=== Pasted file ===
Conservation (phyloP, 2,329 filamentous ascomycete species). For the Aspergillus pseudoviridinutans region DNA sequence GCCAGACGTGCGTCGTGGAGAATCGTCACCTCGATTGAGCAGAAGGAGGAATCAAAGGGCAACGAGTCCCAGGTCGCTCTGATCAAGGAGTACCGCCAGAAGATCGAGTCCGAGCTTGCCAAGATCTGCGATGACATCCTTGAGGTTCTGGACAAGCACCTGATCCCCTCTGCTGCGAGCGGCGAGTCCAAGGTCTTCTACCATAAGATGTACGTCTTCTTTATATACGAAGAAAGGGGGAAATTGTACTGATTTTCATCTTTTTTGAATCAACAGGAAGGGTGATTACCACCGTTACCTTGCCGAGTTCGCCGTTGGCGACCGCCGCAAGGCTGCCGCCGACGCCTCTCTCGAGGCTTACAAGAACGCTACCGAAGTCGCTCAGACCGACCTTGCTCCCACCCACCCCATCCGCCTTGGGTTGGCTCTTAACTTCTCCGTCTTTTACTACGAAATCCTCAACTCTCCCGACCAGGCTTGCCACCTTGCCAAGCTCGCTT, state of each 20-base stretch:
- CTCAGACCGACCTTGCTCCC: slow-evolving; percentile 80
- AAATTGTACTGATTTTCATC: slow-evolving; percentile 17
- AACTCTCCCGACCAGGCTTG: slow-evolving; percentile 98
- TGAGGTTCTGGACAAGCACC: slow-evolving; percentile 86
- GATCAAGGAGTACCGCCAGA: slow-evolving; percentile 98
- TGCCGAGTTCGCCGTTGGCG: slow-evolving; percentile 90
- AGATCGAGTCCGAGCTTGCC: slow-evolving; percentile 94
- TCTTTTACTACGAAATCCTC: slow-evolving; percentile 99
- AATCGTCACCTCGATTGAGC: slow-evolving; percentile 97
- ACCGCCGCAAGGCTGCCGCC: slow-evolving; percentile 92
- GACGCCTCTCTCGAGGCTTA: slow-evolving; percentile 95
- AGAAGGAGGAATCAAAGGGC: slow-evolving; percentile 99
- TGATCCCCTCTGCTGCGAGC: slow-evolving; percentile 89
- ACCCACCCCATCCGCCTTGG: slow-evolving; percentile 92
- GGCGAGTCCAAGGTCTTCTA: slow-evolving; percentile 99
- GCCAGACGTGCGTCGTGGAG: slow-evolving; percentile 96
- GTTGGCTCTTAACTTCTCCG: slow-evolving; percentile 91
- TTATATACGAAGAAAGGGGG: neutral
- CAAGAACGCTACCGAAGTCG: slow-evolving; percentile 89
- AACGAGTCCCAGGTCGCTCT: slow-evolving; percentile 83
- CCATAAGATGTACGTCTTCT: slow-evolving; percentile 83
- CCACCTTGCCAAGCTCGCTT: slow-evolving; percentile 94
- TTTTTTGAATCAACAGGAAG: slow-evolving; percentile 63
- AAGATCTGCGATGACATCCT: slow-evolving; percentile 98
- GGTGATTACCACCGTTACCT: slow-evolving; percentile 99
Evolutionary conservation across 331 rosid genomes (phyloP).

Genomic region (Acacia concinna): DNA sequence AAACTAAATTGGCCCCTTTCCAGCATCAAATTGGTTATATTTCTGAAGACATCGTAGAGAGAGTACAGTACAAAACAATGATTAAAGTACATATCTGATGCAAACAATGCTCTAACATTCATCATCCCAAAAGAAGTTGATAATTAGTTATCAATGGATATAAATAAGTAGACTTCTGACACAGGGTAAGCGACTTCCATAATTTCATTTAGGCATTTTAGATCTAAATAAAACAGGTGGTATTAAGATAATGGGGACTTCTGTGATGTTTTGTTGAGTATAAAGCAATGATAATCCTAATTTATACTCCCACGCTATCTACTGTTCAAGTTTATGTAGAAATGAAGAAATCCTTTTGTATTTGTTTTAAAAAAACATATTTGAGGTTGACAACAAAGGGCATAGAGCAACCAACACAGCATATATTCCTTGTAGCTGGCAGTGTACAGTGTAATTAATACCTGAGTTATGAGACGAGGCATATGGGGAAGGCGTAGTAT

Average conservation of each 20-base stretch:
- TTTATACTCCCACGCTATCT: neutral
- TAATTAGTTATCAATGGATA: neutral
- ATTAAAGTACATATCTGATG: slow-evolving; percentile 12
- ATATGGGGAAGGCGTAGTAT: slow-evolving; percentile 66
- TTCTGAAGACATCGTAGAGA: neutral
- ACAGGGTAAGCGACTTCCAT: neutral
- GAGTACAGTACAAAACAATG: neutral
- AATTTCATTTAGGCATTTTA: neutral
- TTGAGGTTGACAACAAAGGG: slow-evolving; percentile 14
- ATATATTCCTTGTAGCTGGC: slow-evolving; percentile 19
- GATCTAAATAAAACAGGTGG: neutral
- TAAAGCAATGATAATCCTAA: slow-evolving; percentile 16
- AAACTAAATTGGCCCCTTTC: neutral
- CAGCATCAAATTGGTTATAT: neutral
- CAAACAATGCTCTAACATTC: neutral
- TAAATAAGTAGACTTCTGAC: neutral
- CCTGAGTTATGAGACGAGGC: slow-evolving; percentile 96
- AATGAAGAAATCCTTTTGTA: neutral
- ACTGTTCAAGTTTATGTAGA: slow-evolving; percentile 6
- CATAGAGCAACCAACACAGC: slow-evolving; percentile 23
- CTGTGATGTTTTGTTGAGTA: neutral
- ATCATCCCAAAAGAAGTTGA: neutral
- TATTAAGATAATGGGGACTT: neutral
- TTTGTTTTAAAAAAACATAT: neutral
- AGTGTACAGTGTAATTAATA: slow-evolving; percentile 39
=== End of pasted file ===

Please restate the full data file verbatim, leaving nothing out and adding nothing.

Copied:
Conservation (phyloP, 2,329 filamentous ascomycete species). For the Aspergillus pseudoviridinutans region DNA sequence GCCAGACGTGCGTCGTGGAGAATCGTCACCTCGATTGAGCAGAAGGAGGAATCAAAGGGCAACGAGTCCCAGGTCGCTCTGATCAAGGAGTACCGCCAGAAGATCGAGTCCGAGCTTGCCAAGATCTGCGATGACATCCTTGAGGTTCTGGACAAGCACCTGATCCCCTCTGCTGCGAGCGGCGAGTCCAAGGTCTTCTACCATAAGATGTACGTCTTCTTTATATACGAAGAAAGGGGGAAATTGTACTGATTTTCATCTTTTTTGAATCAACAGGAAGGGTGATTACCACCGTTACCTTGCCGAGTTCGCCGTTGGCGACCGCCGCAAGGCTGCCGCCGACGCCTCTCTCGAGGCTTACAAGAACGCTACCGAAGTCGCTCAGACCGACCTTGCTCCCACCCACCCCATCCGCCTTGGGTTGGCTCTTAACTTCTCCGTCTTTTACTACGAAATCCTCAACTCTCCCGACCAGGCTTGCCACCTTGCCAAGCTCGCTT, state of each 20-base stretch:
- CTCAGACCGACCTTGCTCCC: slow-evolving; percentile 80
- AAATTGTACTGATTTTCATC: slow-evolving; percentile 17
- AACTCTCCCGACCAGGCTTG: slow-evolving; percentile 98
- TGAGGTTCTGGACAAGCACC: slow-evolving; percentile 86
- GATCAAGGAGTACCGCCAGA: slow-evolving; percentile 98
- TGCCGAGTTCGCCGTTGGCG: slow-evolving; percentile 90
- AGATCGAGTCCGAGCTTGCC: slow-evolving; percentile 94
- TCTTTTACTACGAAATCCTC: slow-evolving; percentile 99
- AATCGTCACCTCGATTGAGC: slow-evolving; percentile 97
- ACCGCCGCAAGGCTGCCGCC: slow-evolving; percentile 92
- GACGCCTCTCTCGAGGCTTA: slow-evolving; percentile 95
- AGAAGGAGGAATCAAAGGGC: slow-evolving; percentile 99
- TGATCCCCTCTGCTGCGAGC: slow-evolving; percentile 89
- ACCCACCCCATCCGCCTTGG: slow-evolving; percentile 92
- GGCGAGTCCAAGGTCTTCTA: slow-evolving; percentile 99
- GCCAGACGTGCGTCGTGGAG: slow-evolving; percentile 96
- GTTGGCTCTTAACTTCTCCG: slow-evolving; percentile 91
- TTATATACGAAGAAAGGGGG: neutral
- CAAGAACGCTACCGAAGTCG: slow-evolving; percentile 89
- AACGAGTCCCAGGTCGCTCT: slow-evolving; percentile 83
- CCATAAGATGTACGTCTTCT: slow-evolving; percentile 83
- CCACCTTGCCAAGCTCGCTT: slow-evolving; percentile 94
- TTTTTTGAATCAACAGGAAG: slow-evolving; percentile 63
- AAGATCTGCGATGACATCCT: slow-evolving; percentile 98
- GGTGATTACCACCGTTACCT: slow-evolving; percentile 99
Evolutionary conservation across 331 rosid genomes (phyloP).

Genomic region (Acacia concinna): DNA sequence AAACTAAATTGGCCCCTTTCCAGCATCAAATTGGTTATATTTCTGAAGACATCGTAGAGAGAGTACAGTACAAAACAATGATTAAAGTACATATCTGATGCAAACAATGCTCTAACATTCATCATCCCAAAAGAAGTTGATAATTAGTTATCAATGGATATAAATAAGTAGACTTCTGACACAGGGTAAGCGACTTCCATAATTTCATTTAGGCATTTTAGATCTAAATAAAACAGGTGGTATTAAGATAATGGGGACTTCTGTGATGTTTTGTTGAGTATAAAGCAATGATAATCCTAATTTATACTCCCACGCTATCTACTGTTCAAGTTTATGTAGAAATGAAGAAATCCTTTTGTATTTGTTTTAAAAAAACATATTTGAGGTTGACAACAAAGGGCATAGAGCAACCAACACAGCATATATTCCTTGTAGCTGGCAGTGTACAGTGTAATTAATACCTGAGTTATGAGACGAGGCATATGGGGAAGGCGTAGTAT

Average conservation of each 20-base stretch:
- TTTATACTCCCACGCTATCT: neutral
- TAATTAGTTATCAATGGATA: neutral
- ATTAAAGTACATATCTGATG: slow-evolving; percentile 12
- ATATGGGGAAGGCGTAGTAT: slow-evolving; percentile 66
- TTCTGAAGACATCGTAGAGA: neutral
- ACAGGGTAAGCGACTTCCAT: neutral
- GAGTACAGTACAAAACAATG: neutral
- AATTTCATTTAGGCATTTTA: neutral
- TTGAGGTTGACAACAAAGGG: slow-evolving; percentile 14
- ATATATTCCTTGTAGCTGGC: slow-evolving; percentile 19
- GATCTAAATAAAACAGGTGG: neutral
- TAAAGCAATGATAATCCTAA: slow-evolving; percentile 16
- AAACTAAATTGGCCCCTTTC: neutral
- CAGCATCAAATTGGTTATAT: neutral
- CAAACAATGCTCTAACATTC: neutral
- TAAATAAGTAGACTTCTGAC: neutral
- CCTGAGTTATGAGACGAGGC: slow-evolving; percentile 96
- AATGAAGAAATCCTTTTGTA: neutral
- ACTGTTCAAGTTTATGTAGA: slow-evolving; percentile 6
- CATAGAGCAACCAACACAGC: slow-evolving; percentile 23
- CTGTGATGTTTTGTTGAGTA: neutral
- ATCATCCCAAAAGAAGTTGA: neutral
- TATTAAGATAATGGGGACTT: neutral
- TTTGTTTTAAAAAAACATAT: neutral
- AGTGTACAGTGTAATTAATA: slow-evolving; percentile 39